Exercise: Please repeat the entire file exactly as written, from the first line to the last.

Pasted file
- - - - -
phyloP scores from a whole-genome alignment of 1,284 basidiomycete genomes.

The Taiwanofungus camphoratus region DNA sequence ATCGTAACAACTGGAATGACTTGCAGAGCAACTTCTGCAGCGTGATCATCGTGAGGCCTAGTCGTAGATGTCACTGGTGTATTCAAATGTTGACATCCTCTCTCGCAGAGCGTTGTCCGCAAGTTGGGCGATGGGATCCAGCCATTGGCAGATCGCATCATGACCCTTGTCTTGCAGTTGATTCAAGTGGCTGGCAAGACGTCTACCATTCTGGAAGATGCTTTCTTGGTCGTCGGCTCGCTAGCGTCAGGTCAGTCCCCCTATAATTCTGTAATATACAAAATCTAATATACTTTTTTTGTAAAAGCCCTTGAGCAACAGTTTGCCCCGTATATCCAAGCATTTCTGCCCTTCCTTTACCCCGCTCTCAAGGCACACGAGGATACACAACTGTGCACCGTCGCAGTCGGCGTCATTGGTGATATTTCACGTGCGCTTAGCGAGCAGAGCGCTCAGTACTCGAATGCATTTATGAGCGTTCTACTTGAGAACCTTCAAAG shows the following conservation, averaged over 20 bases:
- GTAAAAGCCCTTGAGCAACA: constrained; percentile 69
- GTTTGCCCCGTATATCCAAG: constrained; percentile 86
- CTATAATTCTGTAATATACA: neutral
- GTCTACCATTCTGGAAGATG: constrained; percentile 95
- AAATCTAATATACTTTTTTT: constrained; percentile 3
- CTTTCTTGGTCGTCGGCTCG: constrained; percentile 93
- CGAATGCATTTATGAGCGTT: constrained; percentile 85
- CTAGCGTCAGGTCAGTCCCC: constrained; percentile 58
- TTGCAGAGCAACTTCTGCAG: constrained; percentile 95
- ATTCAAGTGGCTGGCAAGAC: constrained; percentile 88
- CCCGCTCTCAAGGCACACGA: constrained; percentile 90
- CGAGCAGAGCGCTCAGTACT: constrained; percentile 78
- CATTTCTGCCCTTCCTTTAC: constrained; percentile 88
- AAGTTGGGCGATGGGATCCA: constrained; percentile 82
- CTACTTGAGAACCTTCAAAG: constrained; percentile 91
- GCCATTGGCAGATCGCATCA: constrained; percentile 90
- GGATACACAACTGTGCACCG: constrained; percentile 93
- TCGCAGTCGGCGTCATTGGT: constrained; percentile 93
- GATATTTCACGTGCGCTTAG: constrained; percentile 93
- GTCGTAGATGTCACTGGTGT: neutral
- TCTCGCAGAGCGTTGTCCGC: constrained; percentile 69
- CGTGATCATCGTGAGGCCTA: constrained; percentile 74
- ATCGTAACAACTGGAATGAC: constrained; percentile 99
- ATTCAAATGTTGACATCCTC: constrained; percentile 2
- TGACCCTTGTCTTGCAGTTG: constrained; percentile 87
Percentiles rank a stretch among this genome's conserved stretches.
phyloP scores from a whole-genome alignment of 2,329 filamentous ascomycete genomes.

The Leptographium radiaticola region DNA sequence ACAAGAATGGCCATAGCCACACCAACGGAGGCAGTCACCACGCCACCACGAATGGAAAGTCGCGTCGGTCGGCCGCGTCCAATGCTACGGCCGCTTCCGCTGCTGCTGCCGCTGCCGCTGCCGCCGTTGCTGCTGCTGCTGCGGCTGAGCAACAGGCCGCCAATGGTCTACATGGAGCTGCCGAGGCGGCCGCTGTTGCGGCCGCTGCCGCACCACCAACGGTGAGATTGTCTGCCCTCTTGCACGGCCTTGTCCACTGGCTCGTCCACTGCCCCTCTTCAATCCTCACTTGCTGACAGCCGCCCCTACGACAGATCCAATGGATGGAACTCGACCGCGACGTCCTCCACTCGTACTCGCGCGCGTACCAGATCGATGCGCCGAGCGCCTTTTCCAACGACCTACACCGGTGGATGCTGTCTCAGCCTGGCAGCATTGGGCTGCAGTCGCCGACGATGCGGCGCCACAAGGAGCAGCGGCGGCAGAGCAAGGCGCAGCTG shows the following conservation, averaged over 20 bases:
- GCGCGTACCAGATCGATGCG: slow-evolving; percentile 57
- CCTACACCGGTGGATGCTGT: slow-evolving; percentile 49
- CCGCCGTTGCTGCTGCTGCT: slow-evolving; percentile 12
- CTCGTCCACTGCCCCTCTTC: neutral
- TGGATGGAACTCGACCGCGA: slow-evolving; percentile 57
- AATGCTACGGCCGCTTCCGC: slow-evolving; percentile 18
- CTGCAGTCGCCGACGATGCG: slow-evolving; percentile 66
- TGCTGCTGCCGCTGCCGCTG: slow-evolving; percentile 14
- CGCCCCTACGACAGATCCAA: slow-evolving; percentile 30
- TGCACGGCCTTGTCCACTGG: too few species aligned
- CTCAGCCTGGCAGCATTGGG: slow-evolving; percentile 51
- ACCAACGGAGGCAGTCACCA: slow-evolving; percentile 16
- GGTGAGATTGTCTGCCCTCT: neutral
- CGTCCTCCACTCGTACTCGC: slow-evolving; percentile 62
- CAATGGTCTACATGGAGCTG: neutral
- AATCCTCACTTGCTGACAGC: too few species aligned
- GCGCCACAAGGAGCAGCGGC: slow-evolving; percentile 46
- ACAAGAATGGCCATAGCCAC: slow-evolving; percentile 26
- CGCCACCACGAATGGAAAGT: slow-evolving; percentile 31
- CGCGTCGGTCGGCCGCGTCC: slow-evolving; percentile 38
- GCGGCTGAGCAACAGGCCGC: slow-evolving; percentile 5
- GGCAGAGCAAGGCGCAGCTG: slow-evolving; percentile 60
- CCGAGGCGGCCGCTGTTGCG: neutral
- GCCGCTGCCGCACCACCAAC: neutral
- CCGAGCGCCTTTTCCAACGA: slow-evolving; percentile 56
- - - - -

phyloP scores from a whole-genome alignment of 1,284 basidiomycete genomes.

The Taiwanofungus camphoratus region DNA sequence ATCGTAACAACTGGAATGACTTGCAGAGCAACTTCTGCAGCGTGATCATCGTGAGGCCTAGTCGTAGATGTCACTGGTGTATTCAAATGTTGACATCCTCTCTCGCAGAGCGTTGTCCGCAAGTTGGGCGATGGGATCCAGCCATTGGCAGATCGCATCATGACCCTTGTCTTGCAGTTGATTCAAGTGGCTGGCAAGACGTCTACCATTCTGGAAGATGCTTTCTTGGTCGTCGGCTCGCTAGCGTCAGGTCAGTCCCCCTATAATTCTGTAATATACAAAATCTAATATACTTTTTTTGTAAAAGCCCTTGAGCAACAGTTTGCCCCGTATATCCAAGCATTTCTGCCCTTCCTTTACCCCGCTCTCAAGGCACACGAGGATACACAACTGTGCACCGTCGCAGTCGGCGTCATTGGTGATATTTCACGTGCGCTTAGCGAGCAGAGCGCTCAGTACTCGAATGCATTTATGAGCGTTCTACTTGAGAACCTTCAAAG shows the following conservation, averaged over 20 bases:
- GTAAAAGCCCTTGAGCAACA: constrained; percentile 69
- GTTTGCCCCGTATATCCAAG: constrained; percentile 86
- CTATAATTCTGTAATATACA: neutral
- GTCTACCATTCTGGAAGATG: constrained; percentile 95
- AAATCTAATATACTTTTTTT: constrained; percentile 3
- CTTTCTTGGTCGTCGGCTCG: constrained; percentile 93
- CGAATGCATTTATGAGCGTT: constrained; percentile 85
- CTAGCGTCAGGTCAGTCCCC: constrained; percentile 58
- TTGCAGAGCAACTTCTGCAG: constrained; percentile 95
- ATTCAAGTGGCTGGCAAGAC: constrained; percentile 88
- CCCGCTCTCAAGGCACACGA: constrained; percentile 90
- CGAGCAGAGCGCTCAGTACT: constrained; percentile 78
- CATTTCTGCCCTTCCTTTAC: constrained; percentile 88
- AAGTTGGGCGATGGGATCCA: constrained; percentile 82
- CTACTTGAGAACCTTCAAAG: constrained; percentile 91
- GCCATTGGCAGATCGCATCA: constrained; percentile 90
- GGATACACAACTGTGCACCG: constrained; percentile 93
- TCGCAGTCGGCGTCATTGGT: constrained; percentile 93
- GATATTTCACGTGCGCTTAG: constrained; percentile 93
- GTCGTAGATGTCACTGGTGT: neutral
- TCTCGCAGAGCGTTGTCCGC: constrained; percentile 69
- CGTGATCATCGTGAGGCCTA: constrained; percentile 74
- ATCGTAACAACTGGAATGAC: constrained; percentile 99
- ATTCAAATGTTGACATCCTC: constrained; percentile 2
- TGACCCTTGTCTTGCAGTTG: constrained; percentile 87
Percentiles rank a stretch among this genome's conserved stretches.
phyloP scores from a whole-genome alignment of 2,329 filamentous ascomycete genomes.

The Leptographium radiaticola region DNA sequence ACAAGAATGGCCATAGCCACACCAACGGAGGCAGTCACCACGCCACCACGAATGGAAAGTCGCGTCGGTCGGCCGCGTCCAATGCTACGGCCGCTTCCGCTGCTGCTGCCGCTGCCGCTGCCGCCGTTGCTGCTGCTGCTGCGGCTGAGCAACAGGCCGCCAATGGTCTACATGGAGCTGCCGAGGCGGCCGCTGTTGCGGCCGCTGCCGCACCACCAACGGTGAGATTGTCTGCCCTCTTGCACGGCCTTGTCCACTGGCTCGTCCACTGCCCCTCTTCAATCCTCACTTGCTGACAGCCGCCCCTACGACAGATCCAATGGATGGAACTCGACCGCGACGTCCTCCACTCGTACTCGCGCGCGTACCAGATCGATGCGCCGAGCGCCTTTTCCAACGACCTACACCGGTGGATGCTGTCTCAGCCTGGCAGCATTGGGCTGCAGTCGCCGACGATGCGGCGCCACAAGGAGCAGCGGCGGCAGAGCAAGGCGCAGCTG shows the following conservation, averaged over 20 bases:
- GCGCGTACCAGATCGATGCG: slow-evolving; percentile 57
- CCTACACCGGTGGATGCTGT: slow-evolving; percentile 49
- CCGCCGTTGCTGCTGCTGCT: slow-evolving; percentile 12
- CTCGTCCACTGCCCCTCTTC: neutral
- TGGATGGAACTCGACCGCGA: slow-evolving; percentile 57
- AATGCTACGGCCGCTTCCGC: slow-evolving; percentile 18
- CTGCAGTCGCCGACGATGCG: slow-evolving; percentile 66
- TGCTGCTGCCGCTGCCGCTG: slow-evolving; percentile 14
- CGCCCCTACGACAGATCCAA: slow-evolving; percentile 30
- TGCACGGCCTTGTCCACTGG: too few species aligned
- CTCAGCCTGGCAGCATTGGG: slow-evolving; percentile 51
- ACCAACGGAGGCAGTCACCA: slow-evolving; percentile 16
- GGTGAGATTGTCTGCCCTCT: neutral
- CGTCCTCCACTCGTACTCGC: slow-evolving; percentile 62
- CAATGGTCTACATGGAGCTG: neutral
- AATCCTCACTTGCTGACAGC: too few species aligned
- GCGCCACAAGGAGCAGCGGC: slow-evolving; percentile 46
- ACAAGAATGGCCATAGCCAC: slow-evolving; percentile 26
- CGCCACCACGAATGGAAAGT: slow-evolving; percentile 31
- CGCGTCGGTCGGCCGCGTCC: slow-evolving; percentile 38
- GCGGCTGAGCAACAGGCCGC: slow-evolving; percentile 5
- GGCAGAGCAAGGCGCAGCTG: slow-evolving; percentile 60
- CCGAGGCGGCCGCTGTTGCG: neutral
- GCCGCTGCCGCACCACCAAC: neutral
- CCGAGCGCCTTTTCCAACGA: slow-evolving; percentile 56